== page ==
Keycloak SSO

Keycloak is an excellent choice for implementing SSO because it supports a wide range of protocols and integrates easily with various applications. When using Keycloak as your identity provider, you can enable SSO for your Spring Boot applications with minimal configuration.

Enabling SSO in Spring Boot Applications

With Keycloak configured as your identity provider, enabling SSO for your Spring Boot applications is a straightforward process.

Configuring Keycloak Client Settings for SSO

To enable SSO, you’ll need to configure your Keycloak client settings appropriately. Make sure that your Keycloak clients for different applications are part of the same realm, and that they share the same identity provider configuration.

Configuring Spring Boot for SSO

In your Spring Boot application, make sure that the Keycloak configuration properties in your application’s configuration file (e.g., application.yml or are correctly set up. Ensure that the auth-server-url and realm properties are pointing to the same Keycloak server and realm used by other applications participating in the SSO process.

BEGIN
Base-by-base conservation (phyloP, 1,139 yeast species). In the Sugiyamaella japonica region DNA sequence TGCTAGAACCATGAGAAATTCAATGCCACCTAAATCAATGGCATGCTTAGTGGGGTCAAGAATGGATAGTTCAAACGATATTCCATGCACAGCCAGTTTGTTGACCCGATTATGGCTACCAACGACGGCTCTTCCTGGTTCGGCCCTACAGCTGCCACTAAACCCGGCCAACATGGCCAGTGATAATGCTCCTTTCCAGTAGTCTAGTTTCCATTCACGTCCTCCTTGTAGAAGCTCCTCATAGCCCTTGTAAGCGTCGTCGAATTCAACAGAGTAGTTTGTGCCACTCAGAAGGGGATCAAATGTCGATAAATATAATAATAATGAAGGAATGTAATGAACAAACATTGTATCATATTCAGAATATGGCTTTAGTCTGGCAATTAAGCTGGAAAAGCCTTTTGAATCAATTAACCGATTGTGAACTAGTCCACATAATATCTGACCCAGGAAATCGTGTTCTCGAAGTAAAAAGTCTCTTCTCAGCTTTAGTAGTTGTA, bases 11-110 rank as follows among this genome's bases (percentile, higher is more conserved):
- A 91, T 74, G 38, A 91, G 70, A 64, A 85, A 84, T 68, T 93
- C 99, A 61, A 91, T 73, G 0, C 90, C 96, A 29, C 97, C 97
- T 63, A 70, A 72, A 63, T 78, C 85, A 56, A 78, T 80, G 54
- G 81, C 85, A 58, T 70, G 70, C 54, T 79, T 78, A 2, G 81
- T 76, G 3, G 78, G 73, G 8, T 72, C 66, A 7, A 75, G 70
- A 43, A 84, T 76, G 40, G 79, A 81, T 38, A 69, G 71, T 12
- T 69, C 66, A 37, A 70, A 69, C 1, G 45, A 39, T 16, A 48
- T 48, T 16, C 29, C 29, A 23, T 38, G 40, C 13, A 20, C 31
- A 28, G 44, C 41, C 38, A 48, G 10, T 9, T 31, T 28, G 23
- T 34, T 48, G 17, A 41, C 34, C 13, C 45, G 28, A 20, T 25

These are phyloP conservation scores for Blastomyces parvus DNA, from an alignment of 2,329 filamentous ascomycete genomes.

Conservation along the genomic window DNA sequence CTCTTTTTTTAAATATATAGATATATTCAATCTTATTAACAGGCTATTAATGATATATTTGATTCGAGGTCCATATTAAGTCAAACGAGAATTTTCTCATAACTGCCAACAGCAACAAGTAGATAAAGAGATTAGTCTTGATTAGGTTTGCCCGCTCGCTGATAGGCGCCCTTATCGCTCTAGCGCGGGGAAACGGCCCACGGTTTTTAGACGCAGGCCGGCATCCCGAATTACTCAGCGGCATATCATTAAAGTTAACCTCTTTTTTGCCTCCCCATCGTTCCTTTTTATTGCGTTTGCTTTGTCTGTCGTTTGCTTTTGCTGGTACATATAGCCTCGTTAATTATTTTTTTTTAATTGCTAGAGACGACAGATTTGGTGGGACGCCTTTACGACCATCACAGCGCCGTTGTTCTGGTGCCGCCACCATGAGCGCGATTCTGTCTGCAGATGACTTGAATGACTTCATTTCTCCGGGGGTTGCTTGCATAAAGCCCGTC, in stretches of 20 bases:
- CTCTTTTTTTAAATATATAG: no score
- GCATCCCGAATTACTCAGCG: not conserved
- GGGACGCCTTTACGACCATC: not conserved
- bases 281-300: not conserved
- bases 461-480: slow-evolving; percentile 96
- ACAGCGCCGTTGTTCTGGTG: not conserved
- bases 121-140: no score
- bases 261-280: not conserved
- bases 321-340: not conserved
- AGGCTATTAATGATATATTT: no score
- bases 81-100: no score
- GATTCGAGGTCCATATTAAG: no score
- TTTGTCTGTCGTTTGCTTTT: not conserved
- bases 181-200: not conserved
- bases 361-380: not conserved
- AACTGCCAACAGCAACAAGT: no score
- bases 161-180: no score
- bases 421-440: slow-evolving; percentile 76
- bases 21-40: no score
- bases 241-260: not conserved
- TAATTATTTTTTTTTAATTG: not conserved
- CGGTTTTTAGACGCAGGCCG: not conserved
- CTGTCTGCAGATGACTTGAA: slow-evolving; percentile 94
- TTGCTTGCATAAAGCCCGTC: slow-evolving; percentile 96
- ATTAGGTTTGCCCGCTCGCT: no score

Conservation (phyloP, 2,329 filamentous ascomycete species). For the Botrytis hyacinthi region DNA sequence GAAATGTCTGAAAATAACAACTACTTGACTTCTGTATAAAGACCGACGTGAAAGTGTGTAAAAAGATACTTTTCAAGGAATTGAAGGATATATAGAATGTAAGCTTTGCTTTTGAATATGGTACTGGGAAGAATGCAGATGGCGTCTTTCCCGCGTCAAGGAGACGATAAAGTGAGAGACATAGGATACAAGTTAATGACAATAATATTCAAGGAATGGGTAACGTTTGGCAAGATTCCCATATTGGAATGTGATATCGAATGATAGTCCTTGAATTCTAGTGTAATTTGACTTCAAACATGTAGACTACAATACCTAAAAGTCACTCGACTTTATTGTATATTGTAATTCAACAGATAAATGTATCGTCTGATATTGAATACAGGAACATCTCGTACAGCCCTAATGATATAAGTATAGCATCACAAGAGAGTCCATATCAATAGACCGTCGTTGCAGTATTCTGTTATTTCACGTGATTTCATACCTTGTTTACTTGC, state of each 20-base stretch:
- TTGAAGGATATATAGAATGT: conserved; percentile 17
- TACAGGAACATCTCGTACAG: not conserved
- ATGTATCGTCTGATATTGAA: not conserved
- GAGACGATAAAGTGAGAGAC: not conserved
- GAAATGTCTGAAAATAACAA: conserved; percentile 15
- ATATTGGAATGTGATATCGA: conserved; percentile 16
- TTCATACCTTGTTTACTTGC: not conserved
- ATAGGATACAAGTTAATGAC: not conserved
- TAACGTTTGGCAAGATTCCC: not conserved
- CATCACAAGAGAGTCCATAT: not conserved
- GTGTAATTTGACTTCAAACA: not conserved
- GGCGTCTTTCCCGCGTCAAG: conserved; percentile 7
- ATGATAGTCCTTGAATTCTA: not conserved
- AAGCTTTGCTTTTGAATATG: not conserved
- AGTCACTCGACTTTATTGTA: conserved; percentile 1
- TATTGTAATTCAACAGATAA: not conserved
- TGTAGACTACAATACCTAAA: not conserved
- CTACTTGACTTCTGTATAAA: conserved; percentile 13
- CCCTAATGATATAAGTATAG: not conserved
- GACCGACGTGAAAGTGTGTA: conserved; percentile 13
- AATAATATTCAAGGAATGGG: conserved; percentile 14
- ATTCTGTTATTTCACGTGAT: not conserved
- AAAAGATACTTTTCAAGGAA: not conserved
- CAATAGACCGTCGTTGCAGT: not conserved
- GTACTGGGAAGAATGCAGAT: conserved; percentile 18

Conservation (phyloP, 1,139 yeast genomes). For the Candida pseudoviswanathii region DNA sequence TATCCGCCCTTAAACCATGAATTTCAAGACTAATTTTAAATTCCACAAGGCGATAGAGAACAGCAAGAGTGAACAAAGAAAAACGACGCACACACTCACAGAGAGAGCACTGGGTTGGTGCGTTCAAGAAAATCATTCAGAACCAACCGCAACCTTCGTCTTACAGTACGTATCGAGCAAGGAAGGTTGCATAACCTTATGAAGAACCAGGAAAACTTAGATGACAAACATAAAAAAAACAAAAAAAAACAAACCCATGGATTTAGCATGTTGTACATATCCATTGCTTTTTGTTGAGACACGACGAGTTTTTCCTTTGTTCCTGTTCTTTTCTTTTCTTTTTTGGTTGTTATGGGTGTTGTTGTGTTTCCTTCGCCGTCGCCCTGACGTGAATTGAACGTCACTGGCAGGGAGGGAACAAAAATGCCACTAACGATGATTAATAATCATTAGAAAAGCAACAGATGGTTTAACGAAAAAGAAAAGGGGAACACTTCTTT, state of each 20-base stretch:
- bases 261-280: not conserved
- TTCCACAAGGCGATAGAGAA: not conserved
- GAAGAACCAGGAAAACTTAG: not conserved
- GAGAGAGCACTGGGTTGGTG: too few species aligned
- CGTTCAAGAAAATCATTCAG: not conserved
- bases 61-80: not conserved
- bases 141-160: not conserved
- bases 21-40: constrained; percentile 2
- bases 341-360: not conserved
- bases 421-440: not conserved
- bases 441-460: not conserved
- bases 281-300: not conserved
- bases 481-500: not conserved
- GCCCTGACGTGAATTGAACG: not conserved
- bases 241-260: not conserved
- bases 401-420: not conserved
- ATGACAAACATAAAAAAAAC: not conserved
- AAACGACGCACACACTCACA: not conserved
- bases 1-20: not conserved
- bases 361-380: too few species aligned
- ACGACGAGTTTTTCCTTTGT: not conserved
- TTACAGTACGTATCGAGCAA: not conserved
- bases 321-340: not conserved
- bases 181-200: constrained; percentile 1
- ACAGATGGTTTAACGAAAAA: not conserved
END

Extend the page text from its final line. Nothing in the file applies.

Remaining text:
SSO Logout

With SSO enabled, it’s also essential to handle logout correctly to ensure that users are logged out of all applications when they choose to sign out.

Configuring Keycloak Logout URL

In your Keycloak realm settings, configure the “Front Channel Logout” option to enable logout propagation to all applications. This setting ensures that when a user logs out from one application, they are logged out of all applications using the same Keycloak session.

Implementing Logout in Spring Boot